Quotes from

    • Caitlin
    • November 8th, 2009

    Pope John Paul II was hands down the cutest Pope we’ve had. Also I think it’s sad that People are still judged and are afraid to “come out”

  1. He also was the Pope who opposed fiercely to the use of condoms and sexual education, helping in this way to spread aids through all over the world, especially in the poorest countries. He also was extremely sexist and homophobic, hid numerousness cases of pedophilia of fellows priests, excommunicated women who committed abortion after being raped… so maybe Poles are proud of this Pope more for political reasons, so he helped decisively to the fall of communism. During the soviet invasion Catholicism meant freedom, religion was opposite to the dictatorship, so who says that he or she is not catholic, the rest of the people feel it like if he or she was saying that is against freedom, democracy and against Poland in general, but the performance of Karol WojtYla ruling the Catholic church is very, very debatable.

      • Christine
      • November 15th, 2009

      Oscar- thanks for the spirited comment and although I agree with your criticisms of the Catholic Church, I feel that a specific discussion of the topics you listed are beyond the scope of this blog. My aim with this post was to pose a question of identity to Poles today in hopes of opening a discussion. I wanted to point out that there is a difference between being religious in the sense of worship and beliefs, and those who are culturally religious. Poland is a country in which religion is very important both culturally and politically, and it would be beneficial for people to make the distinction as Poland forges its future in the European Union.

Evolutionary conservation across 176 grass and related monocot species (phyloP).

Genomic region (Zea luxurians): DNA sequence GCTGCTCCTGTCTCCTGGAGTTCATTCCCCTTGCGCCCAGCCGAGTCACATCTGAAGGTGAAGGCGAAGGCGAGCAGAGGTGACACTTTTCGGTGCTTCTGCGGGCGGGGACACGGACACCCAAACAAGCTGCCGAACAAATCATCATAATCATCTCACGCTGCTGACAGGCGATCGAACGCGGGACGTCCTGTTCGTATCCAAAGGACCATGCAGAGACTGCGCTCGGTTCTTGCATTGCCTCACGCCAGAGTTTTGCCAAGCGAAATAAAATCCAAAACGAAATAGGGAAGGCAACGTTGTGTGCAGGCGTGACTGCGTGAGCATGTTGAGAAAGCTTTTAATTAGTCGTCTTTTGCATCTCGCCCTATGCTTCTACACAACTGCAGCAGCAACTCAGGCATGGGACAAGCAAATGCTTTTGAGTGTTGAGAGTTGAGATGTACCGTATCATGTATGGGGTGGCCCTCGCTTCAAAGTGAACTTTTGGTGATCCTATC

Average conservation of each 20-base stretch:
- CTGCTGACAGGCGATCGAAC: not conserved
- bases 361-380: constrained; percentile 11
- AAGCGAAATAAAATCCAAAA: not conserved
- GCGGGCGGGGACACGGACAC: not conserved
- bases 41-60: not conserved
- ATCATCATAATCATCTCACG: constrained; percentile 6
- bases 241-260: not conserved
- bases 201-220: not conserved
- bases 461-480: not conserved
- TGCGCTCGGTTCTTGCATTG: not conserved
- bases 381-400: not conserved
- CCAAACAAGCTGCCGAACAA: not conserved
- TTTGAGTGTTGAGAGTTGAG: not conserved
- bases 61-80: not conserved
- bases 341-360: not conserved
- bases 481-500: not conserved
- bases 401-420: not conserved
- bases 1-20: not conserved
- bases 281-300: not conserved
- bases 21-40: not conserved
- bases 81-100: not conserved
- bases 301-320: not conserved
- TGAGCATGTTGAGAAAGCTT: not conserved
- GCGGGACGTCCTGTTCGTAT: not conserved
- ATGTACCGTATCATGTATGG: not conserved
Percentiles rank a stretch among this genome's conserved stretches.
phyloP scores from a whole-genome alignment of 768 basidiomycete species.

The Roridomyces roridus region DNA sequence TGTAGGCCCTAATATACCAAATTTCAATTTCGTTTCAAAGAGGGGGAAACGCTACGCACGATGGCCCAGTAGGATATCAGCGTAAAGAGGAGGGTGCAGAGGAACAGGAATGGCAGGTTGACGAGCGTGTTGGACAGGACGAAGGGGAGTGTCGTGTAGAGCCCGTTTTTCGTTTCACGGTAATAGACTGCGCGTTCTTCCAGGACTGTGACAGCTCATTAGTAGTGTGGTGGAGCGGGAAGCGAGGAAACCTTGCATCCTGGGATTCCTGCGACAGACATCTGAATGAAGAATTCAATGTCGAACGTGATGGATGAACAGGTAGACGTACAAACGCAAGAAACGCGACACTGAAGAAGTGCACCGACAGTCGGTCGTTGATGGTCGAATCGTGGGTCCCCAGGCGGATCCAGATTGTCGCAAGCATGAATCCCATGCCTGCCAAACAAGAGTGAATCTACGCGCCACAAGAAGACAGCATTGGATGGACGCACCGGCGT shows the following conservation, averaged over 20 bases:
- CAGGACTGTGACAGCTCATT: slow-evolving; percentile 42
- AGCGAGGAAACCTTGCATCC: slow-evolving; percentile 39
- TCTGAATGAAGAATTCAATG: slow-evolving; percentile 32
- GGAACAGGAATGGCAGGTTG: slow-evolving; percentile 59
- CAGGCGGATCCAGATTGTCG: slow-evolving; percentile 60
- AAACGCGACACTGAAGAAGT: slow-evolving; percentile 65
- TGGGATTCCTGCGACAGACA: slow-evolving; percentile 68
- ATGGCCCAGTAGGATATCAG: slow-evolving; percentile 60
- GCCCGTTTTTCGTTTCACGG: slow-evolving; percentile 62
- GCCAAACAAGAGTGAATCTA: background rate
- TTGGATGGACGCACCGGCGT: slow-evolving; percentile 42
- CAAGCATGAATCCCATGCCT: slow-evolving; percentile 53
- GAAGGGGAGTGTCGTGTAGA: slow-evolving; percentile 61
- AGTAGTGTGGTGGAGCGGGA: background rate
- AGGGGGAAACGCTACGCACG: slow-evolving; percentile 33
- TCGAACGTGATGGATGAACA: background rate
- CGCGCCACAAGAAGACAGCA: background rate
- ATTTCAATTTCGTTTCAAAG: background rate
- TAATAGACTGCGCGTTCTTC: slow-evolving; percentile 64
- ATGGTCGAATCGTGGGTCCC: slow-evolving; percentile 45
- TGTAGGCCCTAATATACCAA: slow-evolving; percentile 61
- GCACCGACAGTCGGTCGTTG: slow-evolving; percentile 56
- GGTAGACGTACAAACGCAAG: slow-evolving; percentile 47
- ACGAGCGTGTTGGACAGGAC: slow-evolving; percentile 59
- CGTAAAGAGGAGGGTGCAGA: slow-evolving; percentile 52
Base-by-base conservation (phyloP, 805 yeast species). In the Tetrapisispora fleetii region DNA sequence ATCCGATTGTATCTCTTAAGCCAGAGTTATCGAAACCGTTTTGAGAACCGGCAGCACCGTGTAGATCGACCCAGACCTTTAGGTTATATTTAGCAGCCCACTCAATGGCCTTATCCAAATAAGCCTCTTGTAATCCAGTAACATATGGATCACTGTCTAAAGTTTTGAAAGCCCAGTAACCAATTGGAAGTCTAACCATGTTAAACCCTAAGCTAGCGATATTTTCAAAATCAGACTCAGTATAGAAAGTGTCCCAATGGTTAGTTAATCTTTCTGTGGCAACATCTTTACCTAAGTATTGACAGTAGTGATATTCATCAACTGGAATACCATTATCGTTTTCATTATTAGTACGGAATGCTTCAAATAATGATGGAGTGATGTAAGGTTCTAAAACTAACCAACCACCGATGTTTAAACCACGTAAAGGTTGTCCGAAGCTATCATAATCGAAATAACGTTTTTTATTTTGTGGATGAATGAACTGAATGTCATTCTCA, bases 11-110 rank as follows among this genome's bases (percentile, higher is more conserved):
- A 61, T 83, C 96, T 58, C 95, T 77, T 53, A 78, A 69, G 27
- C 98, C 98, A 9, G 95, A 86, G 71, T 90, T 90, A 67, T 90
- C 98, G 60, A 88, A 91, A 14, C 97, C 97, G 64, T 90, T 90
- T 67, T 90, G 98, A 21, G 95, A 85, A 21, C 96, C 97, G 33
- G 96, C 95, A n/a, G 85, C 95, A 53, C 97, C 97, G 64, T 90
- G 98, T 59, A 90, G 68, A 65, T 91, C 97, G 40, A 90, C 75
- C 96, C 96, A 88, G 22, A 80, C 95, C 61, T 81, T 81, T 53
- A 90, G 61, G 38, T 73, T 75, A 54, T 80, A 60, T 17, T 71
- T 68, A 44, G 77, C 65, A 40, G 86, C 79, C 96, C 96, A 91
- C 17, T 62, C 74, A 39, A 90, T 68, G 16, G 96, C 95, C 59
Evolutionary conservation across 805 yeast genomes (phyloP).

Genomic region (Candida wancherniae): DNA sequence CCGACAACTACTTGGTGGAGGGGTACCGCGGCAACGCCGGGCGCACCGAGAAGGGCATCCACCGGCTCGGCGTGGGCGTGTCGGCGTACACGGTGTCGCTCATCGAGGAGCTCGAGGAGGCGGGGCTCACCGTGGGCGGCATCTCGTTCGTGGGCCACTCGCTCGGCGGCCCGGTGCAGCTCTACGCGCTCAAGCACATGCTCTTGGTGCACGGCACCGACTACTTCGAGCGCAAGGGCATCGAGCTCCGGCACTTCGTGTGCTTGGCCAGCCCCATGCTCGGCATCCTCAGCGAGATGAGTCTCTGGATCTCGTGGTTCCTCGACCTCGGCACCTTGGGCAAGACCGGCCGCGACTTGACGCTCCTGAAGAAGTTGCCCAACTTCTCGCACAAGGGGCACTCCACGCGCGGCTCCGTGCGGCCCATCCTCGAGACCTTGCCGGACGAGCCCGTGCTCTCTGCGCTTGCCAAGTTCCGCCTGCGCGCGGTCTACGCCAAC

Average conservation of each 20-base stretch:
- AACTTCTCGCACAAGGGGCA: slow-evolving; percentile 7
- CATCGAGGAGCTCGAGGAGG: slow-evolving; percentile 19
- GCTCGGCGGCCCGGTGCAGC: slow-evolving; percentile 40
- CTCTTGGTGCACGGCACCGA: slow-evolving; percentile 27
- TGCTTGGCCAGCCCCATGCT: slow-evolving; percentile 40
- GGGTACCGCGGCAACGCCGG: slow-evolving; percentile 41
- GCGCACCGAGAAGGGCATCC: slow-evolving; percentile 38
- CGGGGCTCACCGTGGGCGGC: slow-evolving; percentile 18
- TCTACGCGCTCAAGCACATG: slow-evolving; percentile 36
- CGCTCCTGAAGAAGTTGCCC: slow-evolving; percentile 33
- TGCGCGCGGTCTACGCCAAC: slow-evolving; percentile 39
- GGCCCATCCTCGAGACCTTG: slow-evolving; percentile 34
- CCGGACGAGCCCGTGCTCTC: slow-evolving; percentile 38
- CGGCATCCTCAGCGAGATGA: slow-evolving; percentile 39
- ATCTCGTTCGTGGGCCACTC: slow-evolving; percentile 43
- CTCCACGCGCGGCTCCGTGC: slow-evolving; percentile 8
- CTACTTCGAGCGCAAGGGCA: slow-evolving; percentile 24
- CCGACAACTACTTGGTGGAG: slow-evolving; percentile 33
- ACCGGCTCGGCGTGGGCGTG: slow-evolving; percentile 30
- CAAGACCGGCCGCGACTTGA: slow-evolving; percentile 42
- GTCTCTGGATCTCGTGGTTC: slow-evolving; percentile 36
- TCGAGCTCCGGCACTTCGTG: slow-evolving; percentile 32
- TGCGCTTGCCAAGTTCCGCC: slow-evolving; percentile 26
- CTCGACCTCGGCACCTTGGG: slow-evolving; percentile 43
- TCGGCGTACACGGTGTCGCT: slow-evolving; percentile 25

I think your comment reinforced my own belief that most Poles, especially the younger generations are religious in the sense of culture and belonging to a community. You are right in that religion is against the general principles of communism and Poles probably see religion as the opposite of their oppressive past. One cannot underestimate the significance of the “Pope factor” in the decline of communism- the fact that a pope was elected from a communist country was huge, and the officials did not have to issue him a passport and the right to travel. I think that this time was a pivotal point in which people felt change in the system and perhaps why Poles cherish Pope John Paul II even today.

      I wish that conventional religion was not so politically driven, but this is reality. Speaking with young Polish students in Krakow, I get the sense that many people of this generation are pretty liberal but there are still many exceptions. My hope for Poland in a post-John Paul II and post-communist era is that they can become more politically liberal. I think the freethinkers march in October in Krakow demonstrated small evidence of change.